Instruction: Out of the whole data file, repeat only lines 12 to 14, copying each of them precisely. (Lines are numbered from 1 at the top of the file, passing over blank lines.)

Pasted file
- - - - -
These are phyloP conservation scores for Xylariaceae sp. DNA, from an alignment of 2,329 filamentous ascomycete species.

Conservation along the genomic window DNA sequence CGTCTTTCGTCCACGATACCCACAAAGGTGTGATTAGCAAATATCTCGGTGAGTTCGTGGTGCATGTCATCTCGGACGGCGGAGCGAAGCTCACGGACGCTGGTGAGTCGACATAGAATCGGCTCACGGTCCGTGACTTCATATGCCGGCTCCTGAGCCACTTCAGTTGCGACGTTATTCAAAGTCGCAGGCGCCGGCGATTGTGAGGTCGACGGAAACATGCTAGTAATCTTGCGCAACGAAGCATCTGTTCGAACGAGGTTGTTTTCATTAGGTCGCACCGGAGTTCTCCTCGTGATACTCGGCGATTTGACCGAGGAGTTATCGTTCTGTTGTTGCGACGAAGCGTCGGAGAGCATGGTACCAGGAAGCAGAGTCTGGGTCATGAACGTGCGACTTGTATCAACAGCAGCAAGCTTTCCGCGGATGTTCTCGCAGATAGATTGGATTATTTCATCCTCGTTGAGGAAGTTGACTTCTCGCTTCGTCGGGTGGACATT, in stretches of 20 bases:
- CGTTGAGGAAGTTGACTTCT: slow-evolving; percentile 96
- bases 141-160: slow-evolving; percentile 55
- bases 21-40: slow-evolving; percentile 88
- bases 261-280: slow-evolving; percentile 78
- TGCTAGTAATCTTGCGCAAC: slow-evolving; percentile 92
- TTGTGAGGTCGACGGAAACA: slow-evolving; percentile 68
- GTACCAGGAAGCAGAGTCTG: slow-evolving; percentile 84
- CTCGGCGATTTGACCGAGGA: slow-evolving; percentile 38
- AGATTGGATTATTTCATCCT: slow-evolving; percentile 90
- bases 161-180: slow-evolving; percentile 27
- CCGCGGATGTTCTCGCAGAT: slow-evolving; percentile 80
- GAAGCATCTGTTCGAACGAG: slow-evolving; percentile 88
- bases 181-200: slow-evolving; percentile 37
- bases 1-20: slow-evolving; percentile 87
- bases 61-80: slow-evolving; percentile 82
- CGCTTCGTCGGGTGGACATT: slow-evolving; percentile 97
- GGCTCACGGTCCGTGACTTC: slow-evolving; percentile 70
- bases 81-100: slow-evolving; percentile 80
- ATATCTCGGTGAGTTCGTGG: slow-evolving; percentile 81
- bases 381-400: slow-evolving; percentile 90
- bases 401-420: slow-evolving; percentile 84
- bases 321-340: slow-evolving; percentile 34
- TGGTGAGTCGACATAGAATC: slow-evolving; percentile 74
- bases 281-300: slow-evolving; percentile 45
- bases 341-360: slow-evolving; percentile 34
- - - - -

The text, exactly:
- bases 161-180: slow-evolving; percentile 27
- CCGCGGATGTTCTCGCAGAT: slow-evolving; percentile 80
- GAAGCATCTGTTCGAACGAG: slow-evolving; percentile 88